Mike Lord

Mike Lord

4th generation Santa Fe Gringo.

In the summer of 1540, Francisco Vásquez de Coronado arrived at Hawikuh (today's Zuni Pueblo) in search of gold, silver, land and souls for the Catholic church.  He brought with him the attitudes of arrogance and cruelty that had already demolished Indian cultures in Mexico and Peru.  He stayed for 2 years before admitting failure and returning to Mexico, where he was tried and acquitted of cruelty to the Pueblo Indians.

There remain a few eyewitness accounts of the activities of Coronado and his army, most notably Pedro de Castañeda's narrative.  These document the brutal attempts of the Spanish to force the Indians into submission and the Indian's fierce determination to resist.  Dennis Herrick has written this historical novel to present not only Coronado's story but also what could have been the Indian's perspective.  The events are historically accurate and the entire story is a worthy read.  It has a semi-happy ending:  Coronado left in defeat and the Pueblos had another 2 generations before the Spanish returned to stay.

--Mike Lord

Wednesday, 12 June 2013 00:09

1943 - 1945 Los Alamos Home Movies

In 1943, the top scientists from the United States and other nations gathered in Los Alamos, NM for the Manhattan Project. Among them was physicist Hugh Bradner. With informal permission from the U.S. Army, he shot a collection of home movies of life in a place that officially didn't exist, and of people working on a project that ultimately changed history. His footage represents the only look at life in the Los Alamos area during that time.  I understand that there exist about 4 hours of film.  Here are the first 10 minutes to be released.  I can't wait to see the rest.

My dad, Dr. DeForest Lord Jr. was the first civilian dentist in Los Alamos. In 1946, he, my mom and one year old me moved to Los Alamos where we lived until early 1948. My earliest memory is sitting on the floor of our converted barracks home playing with a red toy truck. During the next 5 years we regularly went to Los Alamos to visit my parents friends. They partied there, worked there, skied there, hiked there and passed it all on to me. These images are very dear to me.


Built in the 1850s, the Nusbaum House was located on the corner of Washington Ave. and Nusbaum St.  It was torn down in 1960 to make room for a City Hall parking lot. The Hotel de Chimayo is currently on the site. The demolition was a result of the deliberate "adobification" of Santa Fe and led to the founding of The Historic Santa Fe Foundation, which has been successful in saving many other 19th century buildings.


This is an extremely comprehensive history of the Code Talkers.  Give it some time to download.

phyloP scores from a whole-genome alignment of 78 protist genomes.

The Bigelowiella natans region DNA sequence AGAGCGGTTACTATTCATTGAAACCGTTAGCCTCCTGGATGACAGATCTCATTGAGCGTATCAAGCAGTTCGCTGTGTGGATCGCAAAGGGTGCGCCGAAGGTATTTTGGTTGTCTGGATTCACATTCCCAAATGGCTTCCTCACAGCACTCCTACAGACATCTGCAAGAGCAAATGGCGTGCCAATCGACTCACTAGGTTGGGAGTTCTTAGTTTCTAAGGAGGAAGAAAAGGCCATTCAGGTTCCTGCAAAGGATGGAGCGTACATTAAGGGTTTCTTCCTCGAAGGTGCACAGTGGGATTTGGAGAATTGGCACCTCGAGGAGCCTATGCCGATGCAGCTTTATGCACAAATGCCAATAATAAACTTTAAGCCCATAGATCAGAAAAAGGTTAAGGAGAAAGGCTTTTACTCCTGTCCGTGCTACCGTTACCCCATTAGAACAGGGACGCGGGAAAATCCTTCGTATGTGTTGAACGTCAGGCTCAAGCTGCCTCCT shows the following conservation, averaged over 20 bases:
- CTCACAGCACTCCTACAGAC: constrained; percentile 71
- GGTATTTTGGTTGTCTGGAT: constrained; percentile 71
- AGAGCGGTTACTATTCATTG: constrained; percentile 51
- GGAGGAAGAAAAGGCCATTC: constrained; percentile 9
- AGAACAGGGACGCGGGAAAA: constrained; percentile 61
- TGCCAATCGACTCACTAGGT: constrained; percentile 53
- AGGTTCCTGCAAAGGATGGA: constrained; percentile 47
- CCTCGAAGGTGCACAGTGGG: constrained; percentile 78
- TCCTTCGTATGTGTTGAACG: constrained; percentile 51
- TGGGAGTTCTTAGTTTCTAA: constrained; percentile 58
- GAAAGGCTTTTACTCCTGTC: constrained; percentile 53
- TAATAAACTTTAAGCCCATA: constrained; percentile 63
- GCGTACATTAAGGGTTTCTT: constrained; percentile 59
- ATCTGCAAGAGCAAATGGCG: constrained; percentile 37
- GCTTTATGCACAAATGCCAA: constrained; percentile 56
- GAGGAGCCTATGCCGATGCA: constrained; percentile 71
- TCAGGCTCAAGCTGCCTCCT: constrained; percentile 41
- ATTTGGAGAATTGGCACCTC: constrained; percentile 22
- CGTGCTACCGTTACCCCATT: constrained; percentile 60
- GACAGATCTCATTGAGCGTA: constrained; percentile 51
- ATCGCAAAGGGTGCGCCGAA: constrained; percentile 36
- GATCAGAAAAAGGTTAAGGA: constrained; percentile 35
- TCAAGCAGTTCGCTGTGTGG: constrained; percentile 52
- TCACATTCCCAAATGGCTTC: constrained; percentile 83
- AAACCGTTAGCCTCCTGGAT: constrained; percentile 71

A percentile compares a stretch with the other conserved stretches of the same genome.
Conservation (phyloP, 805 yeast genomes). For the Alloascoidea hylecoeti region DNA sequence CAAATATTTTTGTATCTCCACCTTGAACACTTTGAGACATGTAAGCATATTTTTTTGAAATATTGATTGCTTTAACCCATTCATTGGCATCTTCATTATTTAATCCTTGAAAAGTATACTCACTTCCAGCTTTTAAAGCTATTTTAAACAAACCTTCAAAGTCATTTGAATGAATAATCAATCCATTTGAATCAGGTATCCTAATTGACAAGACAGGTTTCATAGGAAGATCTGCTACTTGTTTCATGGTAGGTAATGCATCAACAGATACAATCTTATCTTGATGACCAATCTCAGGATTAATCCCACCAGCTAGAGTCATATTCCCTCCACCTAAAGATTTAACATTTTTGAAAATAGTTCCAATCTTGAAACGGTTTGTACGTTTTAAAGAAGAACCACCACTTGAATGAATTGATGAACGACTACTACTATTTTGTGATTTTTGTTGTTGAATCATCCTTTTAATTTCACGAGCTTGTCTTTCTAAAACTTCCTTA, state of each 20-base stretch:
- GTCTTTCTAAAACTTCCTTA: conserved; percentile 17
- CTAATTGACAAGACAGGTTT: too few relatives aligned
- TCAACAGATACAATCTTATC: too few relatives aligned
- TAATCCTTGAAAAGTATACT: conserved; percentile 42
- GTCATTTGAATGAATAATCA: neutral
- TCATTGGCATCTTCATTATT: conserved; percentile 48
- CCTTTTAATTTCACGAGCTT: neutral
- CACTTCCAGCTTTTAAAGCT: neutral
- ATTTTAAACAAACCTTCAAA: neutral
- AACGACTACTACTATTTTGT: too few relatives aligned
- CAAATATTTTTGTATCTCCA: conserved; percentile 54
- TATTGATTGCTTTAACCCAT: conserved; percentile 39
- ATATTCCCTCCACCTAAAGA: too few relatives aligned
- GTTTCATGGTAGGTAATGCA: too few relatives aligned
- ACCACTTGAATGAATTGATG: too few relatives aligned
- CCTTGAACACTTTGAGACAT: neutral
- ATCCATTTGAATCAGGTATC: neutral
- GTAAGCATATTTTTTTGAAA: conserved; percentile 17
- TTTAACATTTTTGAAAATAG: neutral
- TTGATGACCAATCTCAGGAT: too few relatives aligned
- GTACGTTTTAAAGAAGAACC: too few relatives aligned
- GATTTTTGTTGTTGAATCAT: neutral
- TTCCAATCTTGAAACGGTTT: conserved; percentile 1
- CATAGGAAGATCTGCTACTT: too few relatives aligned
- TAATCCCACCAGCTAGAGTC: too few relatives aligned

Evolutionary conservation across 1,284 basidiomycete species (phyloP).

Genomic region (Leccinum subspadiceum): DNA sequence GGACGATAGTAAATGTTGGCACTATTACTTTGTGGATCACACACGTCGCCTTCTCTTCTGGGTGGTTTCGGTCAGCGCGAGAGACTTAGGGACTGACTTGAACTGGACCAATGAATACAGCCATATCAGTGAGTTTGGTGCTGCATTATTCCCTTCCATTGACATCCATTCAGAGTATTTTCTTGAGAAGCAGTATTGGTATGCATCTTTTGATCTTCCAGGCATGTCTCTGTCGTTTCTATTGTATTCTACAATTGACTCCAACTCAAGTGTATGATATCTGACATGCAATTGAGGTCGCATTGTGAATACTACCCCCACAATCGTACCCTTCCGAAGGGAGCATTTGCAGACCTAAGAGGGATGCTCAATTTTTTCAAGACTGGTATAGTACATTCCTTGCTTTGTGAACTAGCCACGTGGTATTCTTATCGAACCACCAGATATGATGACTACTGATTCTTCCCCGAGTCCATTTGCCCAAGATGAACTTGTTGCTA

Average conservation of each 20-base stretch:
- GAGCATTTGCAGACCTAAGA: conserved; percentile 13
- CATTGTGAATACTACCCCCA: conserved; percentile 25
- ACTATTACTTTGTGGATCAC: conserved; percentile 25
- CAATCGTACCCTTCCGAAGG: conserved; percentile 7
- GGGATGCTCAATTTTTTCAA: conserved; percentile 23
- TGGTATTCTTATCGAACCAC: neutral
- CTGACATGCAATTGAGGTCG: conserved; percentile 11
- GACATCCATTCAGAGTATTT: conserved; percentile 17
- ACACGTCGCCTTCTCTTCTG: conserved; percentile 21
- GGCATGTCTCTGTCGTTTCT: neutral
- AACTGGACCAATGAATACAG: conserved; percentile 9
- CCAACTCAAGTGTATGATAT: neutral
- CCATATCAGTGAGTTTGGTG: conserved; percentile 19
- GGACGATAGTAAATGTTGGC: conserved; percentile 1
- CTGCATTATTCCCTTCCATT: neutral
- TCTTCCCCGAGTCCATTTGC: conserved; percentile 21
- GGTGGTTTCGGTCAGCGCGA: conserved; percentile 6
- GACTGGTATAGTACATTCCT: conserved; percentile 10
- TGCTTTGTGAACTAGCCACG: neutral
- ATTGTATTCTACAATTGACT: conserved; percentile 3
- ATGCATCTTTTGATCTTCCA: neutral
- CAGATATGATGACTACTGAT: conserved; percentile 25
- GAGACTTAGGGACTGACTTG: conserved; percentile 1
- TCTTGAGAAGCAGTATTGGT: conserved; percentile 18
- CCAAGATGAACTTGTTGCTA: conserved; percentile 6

On April 25, 2013, I photographed this wagon on NM 14 near Cedar Crest.  It turns out that Randy Boehmer has been traveling the American West since 2008.  Here’s his story from the May 28, 2011 Denver Post.


Saturday, 06 April 2013 16:26

Dolores, NM - The West's First Gold Rush

In 1821, Spain signed the Treaty of Córdova and New Mexico became part of the new Republic of Mexico.  In 1827, placer gold was discovered in the Ortiz Mountains, the mining camp of Dolores sprang up almost overnight and the first gold rush in the West began - 22 years before the California gold rush.

In the early 1830s the gold quartz veins, source of the placer deposits, were discovered and developed by two wealthy Santa Fe merchants, Jose Francisco Ortiz and Ignacio Cano, on the Santa Rosalia lode about a mile up the hill from Dolores.  This led to a large influx of miners from as far away as Missouri.  The population after this is unknown, but there are estimates that it reached over 2,000 people.

In 1870, Real de Dolores had a population of 150, an ore stamping mill, a mercury separation facility, a store and a church, Nuestra Señora de los Dolores.  In May, 1900, Thomas Edison constructed a mill to test a new separation process which used an electric blower and static electricity to separate heavier gold from the lighter waste material.  An electric line was run from Madrid to power the mill and it was reported that the mill's electric lights could be seen from Santa Fe.  The project was unsuccessful and Edison abandoned it 6 months later.

By 1905, very little gold remained and Dolores was abandoned.  It is estimated that, during its 80 year existence, 100,000 ounces of gold were recovered.

Today, the ruins of Dolores are on private property and are not open to the public.  One can drive to the fenceline (about 2 miles north of Cerrillos on NM 14) and see what's left.

Photo taken in 1904 - 1905

Photographer unknown

--Mike Lord

While researching the Scenic Highway, we came across this map.  It's one of my favorites - and I have a lot of maps.

--Mike Lord

Friday, 15 March 2013 16:27

Site Map - List of All Articles

I've just discovered (I'm a slow learner) that if you scroll down to the very bottom of the page and click "Site Map" in the bottom right-hand corner a list of every post on the website comes up.  You can then click on the individual article.  We'll add a prominent Site Map button soon.

Wednesday, 13 February 2013 01:27

Bicycling in Santa Fe, 1900

All of these guys but one are riding the original high front wheel bicycle (called a penny farthing bicycle.) They were dangerous as a small stone in the road could cause you to flip over the handlebars, and it was a long way down. The guy on the tricycle is riding the earliest machine I've ever seen designed to prevent this problem

Any guesses as to where this photo was taken?

Photo by Dana B. Chase.

--Mike Lord

This is the plan drawn by Lieutenant Jeremy Gilmer in 1846 for the construction of the original Fort Marcy.

--Mike Lord

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